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Uganda's Museveni apologises to Kenya, removes son as 'commander' after Kenya invasion tweets

Major General Muhoozi, the former commander of Uganda's Land Forces, is officially ...   -  
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Uganda’s President Yoweri Museveni apologized on Wednesday for a social media tirade by his outspoken son that included a threat to invade Kenya and remarks about the country’s recent elections.

The rant on Twitter earlier this week by Museveni’s 48-year-old son, General Muhoozi Kainerugaba, caused offence in Kenya, and angry calls for a formal explanation from Uganda.

“I ask our Kenyan brothers and sisters to forgive us,” said Museveni, who has ruled Uganda uninterrupted since 1986, and has the support of party leaders to run again in the 2026 polls.

“It is not correct for public officers, be they civilian or military, to comment or interfere in any way, in the internal affairs of brother countries.”

Museveni said he had conveyed these remarks to William Ruto, who was sworn in as Kenya’s president last month.

Uganda's defense ministry announced Tuesday that Muhoozi Kainerugaba, was being replaced by another military officer as head of the country's ground forces, hours after his tweet caused an uproar in Kenya.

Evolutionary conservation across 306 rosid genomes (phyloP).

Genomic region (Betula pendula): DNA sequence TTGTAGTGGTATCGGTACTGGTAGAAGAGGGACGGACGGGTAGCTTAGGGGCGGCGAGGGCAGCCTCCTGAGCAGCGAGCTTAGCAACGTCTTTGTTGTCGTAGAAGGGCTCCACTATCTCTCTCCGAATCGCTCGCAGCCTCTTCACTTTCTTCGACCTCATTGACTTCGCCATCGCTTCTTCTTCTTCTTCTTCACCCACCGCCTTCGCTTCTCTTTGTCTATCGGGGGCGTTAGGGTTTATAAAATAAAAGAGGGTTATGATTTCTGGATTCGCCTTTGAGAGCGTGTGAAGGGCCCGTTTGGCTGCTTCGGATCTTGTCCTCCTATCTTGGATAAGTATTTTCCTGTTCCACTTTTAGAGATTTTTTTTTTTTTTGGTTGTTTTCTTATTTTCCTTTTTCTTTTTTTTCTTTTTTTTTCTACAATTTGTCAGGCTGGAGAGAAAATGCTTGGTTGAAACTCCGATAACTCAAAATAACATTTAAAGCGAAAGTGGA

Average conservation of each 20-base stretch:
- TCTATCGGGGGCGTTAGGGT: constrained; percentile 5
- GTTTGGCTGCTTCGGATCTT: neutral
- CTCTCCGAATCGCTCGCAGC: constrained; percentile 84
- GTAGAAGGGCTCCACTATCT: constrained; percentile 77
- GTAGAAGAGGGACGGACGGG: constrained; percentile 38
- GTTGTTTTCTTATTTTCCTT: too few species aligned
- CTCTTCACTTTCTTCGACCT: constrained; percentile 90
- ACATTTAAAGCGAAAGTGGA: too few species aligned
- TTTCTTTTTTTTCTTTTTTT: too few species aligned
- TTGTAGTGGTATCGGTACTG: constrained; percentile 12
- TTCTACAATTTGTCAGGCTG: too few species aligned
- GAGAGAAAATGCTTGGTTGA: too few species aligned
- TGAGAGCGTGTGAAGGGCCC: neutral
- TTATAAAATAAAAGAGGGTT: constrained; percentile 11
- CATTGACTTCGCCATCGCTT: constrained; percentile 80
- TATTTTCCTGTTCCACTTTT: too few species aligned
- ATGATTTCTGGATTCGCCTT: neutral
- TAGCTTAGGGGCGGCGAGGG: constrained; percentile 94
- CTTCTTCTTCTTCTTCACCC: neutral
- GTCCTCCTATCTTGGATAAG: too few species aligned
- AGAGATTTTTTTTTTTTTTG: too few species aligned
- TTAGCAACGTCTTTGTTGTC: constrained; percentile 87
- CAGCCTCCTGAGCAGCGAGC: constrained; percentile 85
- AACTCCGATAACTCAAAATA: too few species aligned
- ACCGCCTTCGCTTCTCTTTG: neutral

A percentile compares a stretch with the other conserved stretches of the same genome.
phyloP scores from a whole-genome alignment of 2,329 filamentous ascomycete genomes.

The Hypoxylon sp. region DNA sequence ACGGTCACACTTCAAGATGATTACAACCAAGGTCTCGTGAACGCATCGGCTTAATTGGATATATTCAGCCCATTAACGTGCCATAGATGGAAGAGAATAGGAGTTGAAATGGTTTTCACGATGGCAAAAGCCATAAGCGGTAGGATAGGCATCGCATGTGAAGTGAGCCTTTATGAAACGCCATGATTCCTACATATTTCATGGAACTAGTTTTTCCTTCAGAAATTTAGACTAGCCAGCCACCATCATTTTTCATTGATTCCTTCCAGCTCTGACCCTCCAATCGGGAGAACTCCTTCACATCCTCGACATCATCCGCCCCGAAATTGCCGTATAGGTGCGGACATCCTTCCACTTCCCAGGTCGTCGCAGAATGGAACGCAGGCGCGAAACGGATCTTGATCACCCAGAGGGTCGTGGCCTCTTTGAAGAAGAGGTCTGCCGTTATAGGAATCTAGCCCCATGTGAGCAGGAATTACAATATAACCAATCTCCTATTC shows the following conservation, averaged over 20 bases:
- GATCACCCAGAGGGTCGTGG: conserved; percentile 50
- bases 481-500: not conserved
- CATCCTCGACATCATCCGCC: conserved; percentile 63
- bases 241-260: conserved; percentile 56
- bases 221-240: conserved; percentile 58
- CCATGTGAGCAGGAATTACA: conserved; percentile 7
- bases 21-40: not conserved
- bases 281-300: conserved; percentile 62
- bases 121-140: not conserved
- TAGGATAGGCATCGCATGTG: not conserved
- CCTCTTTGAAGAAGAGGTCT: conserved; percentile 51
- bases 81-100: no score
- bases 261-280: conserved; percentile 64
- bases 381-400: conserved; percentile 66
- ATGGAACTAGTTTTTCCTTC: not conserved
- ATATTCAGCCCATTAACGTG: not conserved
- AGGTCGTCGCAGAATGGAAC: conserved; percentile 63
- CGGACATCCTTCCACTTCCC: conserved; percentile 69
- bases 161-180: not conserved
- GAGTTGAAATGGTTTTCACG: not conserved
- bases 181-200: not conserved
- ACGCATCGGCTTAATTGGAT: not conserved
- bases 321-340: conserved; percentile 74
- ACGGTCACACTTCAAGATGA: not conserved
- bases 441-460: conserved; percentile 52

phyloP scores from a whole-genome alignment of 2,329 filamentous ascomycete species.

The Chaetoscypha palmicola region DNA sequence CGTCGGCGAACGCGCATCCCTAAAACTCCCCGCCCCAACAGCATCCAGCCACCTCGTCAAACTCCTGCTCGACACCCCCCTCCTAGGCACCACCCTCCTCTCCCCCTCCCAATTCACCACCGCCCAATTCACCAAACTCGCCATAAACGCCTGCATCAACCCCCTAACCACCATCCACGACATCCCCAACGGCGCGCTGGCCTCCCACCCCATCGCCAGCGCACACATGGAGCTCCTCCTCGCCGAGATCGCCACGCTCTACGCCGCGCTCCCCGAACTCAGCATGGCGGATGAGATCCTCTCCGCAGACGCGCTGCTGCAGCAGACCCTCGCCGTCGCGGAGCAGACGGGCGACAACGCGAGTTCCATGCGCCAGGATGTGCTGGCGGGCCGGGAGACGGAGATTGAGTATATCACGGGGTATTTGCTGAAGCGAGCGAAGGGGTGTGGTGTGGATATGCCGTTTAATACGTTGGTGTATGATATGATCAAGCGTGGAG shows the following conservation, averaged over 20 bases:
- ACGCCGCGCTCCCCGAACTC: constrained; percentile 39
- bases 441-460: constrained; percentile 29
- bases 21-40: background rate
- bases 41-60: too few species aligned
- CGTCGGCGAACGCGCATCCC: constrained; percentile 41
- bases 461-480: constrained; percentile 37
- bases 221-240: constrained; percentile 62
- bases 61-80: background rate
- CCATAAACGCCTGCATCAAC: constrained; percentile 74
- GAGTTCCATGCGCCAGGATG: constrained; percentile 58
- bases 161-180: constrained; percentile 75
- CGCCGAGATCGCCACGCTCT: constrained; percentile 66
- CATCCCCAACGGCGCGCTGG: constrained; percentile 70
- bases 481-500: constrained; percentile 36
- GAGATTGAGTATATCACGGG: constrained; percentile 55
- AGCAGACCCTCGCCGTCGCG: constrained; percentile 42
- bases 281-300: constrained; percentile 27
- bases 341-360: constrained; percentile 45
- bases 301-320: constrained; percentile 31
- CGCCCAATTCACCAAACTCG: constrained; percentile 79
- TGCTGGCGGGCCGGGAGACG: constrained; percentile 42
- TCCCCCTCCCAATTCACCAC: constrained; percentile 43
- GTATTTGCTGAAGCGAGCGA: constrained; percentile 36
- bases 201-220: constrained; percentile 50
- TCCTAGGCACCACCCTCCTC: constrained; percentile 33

Lt. Gen. Kayanja Muhanga "has been appointed commander of the ground forces," according to a ministry statement, replacing Kainerugaba.

The ministry also announced that President Museveni had promoted his 48-year-old son to the rank of general, a move seen by analysts interviewed by AFP as cosmetic.

"It wouldn't take me and my army two weeks to capture Nairobi," he said in the tweet Monday night, before doing an about-face in a second.

"I will never beat the Kenyan army because my father told me never to attempt it! So our people in Kenya should relax!"

The outcry on social media prompted Uganda's foreign ministry to issue a statement saying its "commitment to good neighborliness (and) peaceful coexistence" with Kenya.

Dubbed 'the tweeting general' of Uganda, Lt. Gen. Muhoozi Kainerugaba, in recent months had sparked anger among some Ugandans who see his regular posts on Twitter as provocative and sometimes even dangerous.

His tweets in support of Tigrayan rebels in northern Ethiopia angered Addis Ababa, while his thoughts on Russia’s invasion of Ukraine and last year’s coup in Guinea also raised eyebrows.

His father Yoweri Museveni, who has ruled Uganda since 1986, may again run for president in the 2026 election.

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